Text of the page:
Individuals in societies trust others less than people in other societies:
Societies with more income inequality have higher rates of homicide than other societies:
Societies with more income inequality give less in foreign aid than other societies:
Children in societies with more income inequality do less well than children in other societies:
The authors sum it up pretty simply: : “Th[e] dissatisfaction [measured in this data is] a cost which the rich impose on the rest of society.”
And they have a clear policy proposal relevant to the current economic crisis.
[This is] a clear warning for those who might want to place low public expenditure and taxation at the top of their priorities. If you fail to avoid high inequality, you will need more prison and more police. You will have to deal with higher rates of mental illness, drug abuse and every other kind of problems. If keeping taxes and benefits down leads to wider income differences, the need to deal with ensuing social ills may force you to raise public expenditure to cope.
Readers Ana and Dmitriy T.M. sent in a TED talk of Richard Wilkinson discussing the relationship between income inequality and social problems:
Poverty is usually described as a status, as there are people below and above the poverty line. We need to do more to capture and represent the experience of poverty.
There are ways this can be done even in a single survey question, such as this one: ”During the past 12 months, was there any time when you needed prescription medicine but didn’t get it because you couldn’t afford it?” Below are the percentages answering affirmatively, by official poverty-line status.
Percentage of Adults Aged 18-64 Who Did Not Get Needed Prescription Drugs Because of Cost, by Poverty Status (National Health Interview Survey, 1999-2010)
This is not the same as not having any of the prescription drugs you need. What it indicates is economic insecurity rather than deprivation per se, a more nuanced measure than simply being above or below (some percentage of) the poverty line.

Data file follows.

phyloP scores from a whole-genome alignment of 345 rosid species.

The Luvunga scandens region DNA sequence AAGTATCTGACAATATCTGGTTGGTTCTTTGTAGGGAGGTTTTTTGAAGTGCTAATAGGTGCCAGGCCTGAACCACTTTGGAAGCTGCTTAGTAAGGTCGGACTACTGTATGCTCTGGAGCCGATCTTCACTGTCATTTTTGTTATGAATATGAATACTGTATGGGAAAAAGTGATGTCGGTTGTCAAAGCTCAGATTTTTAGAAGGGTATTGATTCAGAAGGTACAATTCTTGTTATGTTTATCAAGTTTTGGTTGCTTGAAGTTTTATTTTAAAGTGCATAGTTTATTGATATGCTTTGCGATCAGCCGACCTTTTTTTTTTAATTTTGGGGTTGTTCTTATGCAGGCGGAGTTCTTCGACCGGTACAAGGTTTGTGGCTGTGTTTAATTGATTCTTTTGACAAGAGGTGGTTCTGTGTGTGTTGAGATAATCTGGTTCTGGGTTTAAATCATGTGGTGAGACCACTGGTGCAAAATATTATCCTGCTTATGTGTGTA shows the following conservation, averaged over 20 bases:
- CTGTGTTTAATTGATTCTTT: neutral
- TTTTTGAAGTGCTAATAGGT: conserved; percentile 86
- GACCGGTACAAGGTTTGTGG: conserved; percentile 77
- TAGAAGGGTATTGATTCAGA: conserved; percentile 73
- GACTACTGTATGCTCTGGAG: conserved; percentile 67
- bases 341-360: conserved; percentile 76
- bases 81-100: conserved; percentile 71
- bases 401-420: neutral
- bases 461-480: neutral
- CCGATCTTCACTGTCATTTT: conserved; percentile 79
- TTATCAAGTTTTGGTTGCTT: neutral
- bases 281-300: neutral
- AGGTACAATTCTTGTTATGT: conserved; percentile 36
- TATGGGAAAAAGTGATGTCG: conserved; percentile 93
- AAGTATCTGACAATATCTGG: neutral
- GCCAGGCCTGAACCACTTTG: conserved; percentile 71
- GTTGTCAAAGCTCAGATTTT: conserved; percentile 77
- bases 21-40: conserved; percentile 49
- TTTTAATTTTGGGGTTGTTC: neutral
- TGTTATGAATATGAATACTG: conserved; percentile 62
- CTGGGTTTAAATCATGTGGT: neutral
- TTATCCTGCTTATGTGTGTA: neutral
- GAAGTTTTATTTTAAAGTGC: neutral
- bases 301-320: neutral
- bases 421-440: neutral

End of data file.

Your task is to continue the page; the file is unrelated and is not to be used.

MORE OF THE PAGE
In 1919 the U.S. federal government passed the 18th Amendment, prohibiting the “manufacture, sale, or transportation of intoxicating liquors.” Alcohol was banned. Well, kind of. Two groups were still allowed to buy and disseminate alcohol: clergy and physicians (source).
Clergy were still allowed to purchase wine for sacrament (reportedly leading to many a falsely-devotional newly-certified minister, priest, or rabbi illegally selling bucket loads of liquor to the rest of us). And physicians were allowed to prescribe liquor for medicinal purposes. Alcohol, it was believed, was energizing and it was used to treat anemia, tuberculosis, typhoid, pneumonia, and high blood pressure. Pharmacies did a booming business in those years, as you might imagine.
This new law required physicians to obtain a special permit from the prohibition commissioner in order to write prescriptions for liquor.The patient could then legally buy liquor from the pharmacy or the physician. However, the law also regulated how much liquor could be prescribed to each patient.
Patients of all ages used alcohol. A common adult dose was about 1 ounce every 2-3 hours. Child doses ranged from 1/2 to 2 teaspoons every three hours.
Physicians prescribed their “medicine” with prescription pads doled out by the commissioner:
Unfortunately for some, you couldn’t prescribe beer.
Even after Prohibition was lifted in 1933, pharmacies sold plenty of liquor. In many places women were banned from bars and saloons, so while men visited the bartender, women visited the doctor. Visit our post on The Stormin’ of the Sazerac to see a great vintage picture of a group of women enjoying the famous cocktail on the first day they were allowed to drink at The Roosevelt Bar, New Orleans.
In the late 1800s, one suffering from impotence, addiction to morphine, or belly aches might be prescribed John Pemberton’s French Wine of Coca. The wine concoction contained caffeine and 8 1/2 milligrams of cocaine (equivalent to snorting about 1/2 line).
Prohibition’s arrival in Atlanta in 1886 led Pemberton to re-write his recipe to exclude the alcohol. Pemberton advertised it as the “great national temperance beverage.” In 1903, when cocaine was outlawed, Pemberton had to rework his recipe again. Coca Cola, as we know it, was born.